September 27, 2006: On the Campus

Illustration: Daniel Baxter

Illustration: Daniel Baxter; Photo below: Celene Chang ’06

Connection Collection

By P.G. Sittenfeld ’07

Every June, shortly after graduation, a mass migration occurs that gives the gray of Gotham a slightly orange tinge. Throngs of Princeton undergraduates head to “The City” — as they quickly and nonchalantly come to call it — for a range of summer internships.

While many come to Manhattan to work in the financial sector, others score summer positions in the fields of politics, publishing, and nonprofits. Regardless of what jobs they land, students find that being a Tiger dramatically shrinks the size of one of the world’s largest and most daunting cities.

At the same time, according to Career Services, of those members of the Class of 2006 who accepted full-time employment following graduation, nearly half took jobs in New York.

Danny Shea ’07, who interned for the political blog Huffington Post, said he saw Princeton students every day of the week, often by chance: “Everywhere you go in this city, there’s always someone you know from school, whether you’re walking to work or grabbing a meal somewhere.”

While chance encounters are frequent, there also is plenty of organized fun, including Princeton Club happy hours, free concerts in Central Park, and lunch dates with professors who live in New York.

Some students observed that the Princeton population could feel so large and ubiquitous that it compromised the urban anonymity of the New York experience.

“It was always good to see friendly faces, but there would be times when I also thought, ‘My god, I’m never going to get beyond Princeton social circles,’” said Janna McLeod ’08, who worked in publicity for powerHouse Books in Brooklyn and lived with her older sister in midtown Manhattan. “It seemed like the eating clubs had simply expanded from Prospect Street into the neigh-borhoods of New York.”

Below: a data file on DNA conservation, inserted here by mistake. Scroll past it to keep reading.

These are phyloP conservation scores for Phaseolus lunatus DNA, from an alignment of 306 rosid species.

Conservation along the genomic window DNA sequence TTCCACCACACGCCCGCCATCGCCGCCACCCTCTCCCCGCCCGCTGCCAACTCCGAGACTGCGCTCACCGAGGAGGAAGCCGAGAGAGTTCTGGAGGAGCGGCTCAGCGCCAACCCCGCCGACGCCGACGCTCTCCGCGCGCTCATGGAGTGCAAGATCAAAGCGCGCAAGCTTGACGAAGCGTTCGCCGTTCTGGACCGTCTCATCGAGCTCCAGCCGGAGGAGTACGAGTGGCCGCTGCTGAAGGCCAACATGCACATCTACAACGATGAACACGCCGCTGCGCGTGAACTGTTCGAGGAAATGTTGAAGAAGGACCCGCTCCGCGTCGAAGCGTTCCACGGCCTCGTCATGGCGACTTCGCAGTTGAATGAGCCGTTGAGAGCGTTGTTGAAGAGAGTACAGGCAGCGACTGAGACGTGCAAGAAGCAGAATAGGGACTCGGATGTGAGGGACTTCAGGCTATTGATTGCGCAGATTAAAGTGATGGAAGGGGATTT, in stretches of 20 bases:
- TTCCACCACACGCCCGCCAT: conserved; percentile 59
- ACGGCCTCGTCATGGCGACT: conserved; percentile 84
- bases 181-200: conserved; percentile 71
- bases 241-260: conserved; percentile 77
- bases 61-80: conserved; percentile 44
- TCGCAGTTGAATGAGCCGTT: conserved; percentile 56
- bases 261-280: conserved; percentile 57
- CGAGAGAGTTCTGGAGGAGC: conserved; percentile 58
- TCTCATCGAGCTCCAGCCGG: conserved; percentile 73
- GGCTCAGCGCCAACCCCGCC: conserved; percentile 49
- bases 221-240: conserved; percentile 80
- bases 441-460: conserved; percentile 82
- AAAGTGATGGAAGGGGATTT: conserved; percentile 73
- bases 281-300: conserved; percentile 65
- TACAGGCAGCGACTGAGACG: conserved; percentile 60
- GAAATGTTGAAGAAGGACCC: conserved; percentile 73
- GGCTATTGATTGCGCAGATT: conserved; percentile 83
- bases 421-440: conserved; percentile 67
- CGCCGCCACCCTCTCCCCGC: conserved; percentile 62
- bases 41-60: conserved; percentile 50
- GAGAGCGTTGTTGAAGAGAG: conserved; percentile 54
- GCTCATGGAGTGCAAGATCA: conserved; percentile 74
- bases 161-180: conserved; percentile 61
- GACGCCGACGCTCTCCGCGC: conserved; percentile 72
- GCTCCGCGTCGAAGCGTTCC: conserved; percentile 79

Just as spending a summer working in New York seems to be a rite of passage for many Princetonians, what has become an even more obligatory part of the college experience is joining the wildly popular social networking Web site — and in doing so, creating an online identity.

Students set up profiles in which they post photos of themselves, list favorite books and movies, and share other information ranging from what activities they pursue to details as intimate as sexual orientation.

The main purpose of the site — which boasts 9 million users at thousands of colleges and high schools — is to allow students to request other students as “friends.” Users are then able to see who is friends with whom and to feed their competitive impulses by collecting as many online pals as possible.

Facebook has evolved significantly since it first opened to Princeton students in spring 2004. Today, a large portion of the incoming Class of 2010 boasts hundreds of Facebook friends, many of whom they’ve never met.

Often, rather than real-life friendships naturally being reflected as Facebook friendships, college relationships now evolve in reverse, beginning on the Internet before crossing over into the world of in-the-flesh interactions.

“It can get pretty random,” admitted freshman Daniel Dickerson of Richmond, Va., who at the end of August had 220 Facebook friends — and counting. “I started out ‘friending’ guys on the swimming and diving team who had been on my recruiting trip to Princeton. But then maybe you’ll start ‘Facebooking’ classmates you don’t know who are from your area or are going to be living near you on campus.”

There is no uniform Facebook etiquette to explain who users should and shouldn’t “friend”; each user has his or her own set of guidelines. “My rule for ‘friending’ Princeton people I don’t know is that they have to be from my home county,” said Rebecca Gold ’09 of Wilmette, Ill.

So what happens when Facebook friends who don’t know each other finally meet? “I think a full-out acknowledgment is necessary right off the bat that you only know the person through Facebook,” Gold said.

In such situations the Facebook faithful realize that they can leave themselves open to less-than-favorable impressions. “There’s always the risk of coming off as some cyberfreak,” Dickerson said. “I’m not going to be walking down Nassau Street and yell to someone, ‘Hey there, remember me? I ‘Facebooked’ you like six months ago!’” end of article

P.G. Sittenfeld ’07P.G. Sittenfeld ’07, an English major from Cincinnati, Ohio, spent his summer in New York writing for a media Web site.

MORE ON THE CAMPUS online: “Summer studies, at home and abroad” by Laura Fitzpatrick ’08, click here.


To read our exclusively online On the Campus column, click here.


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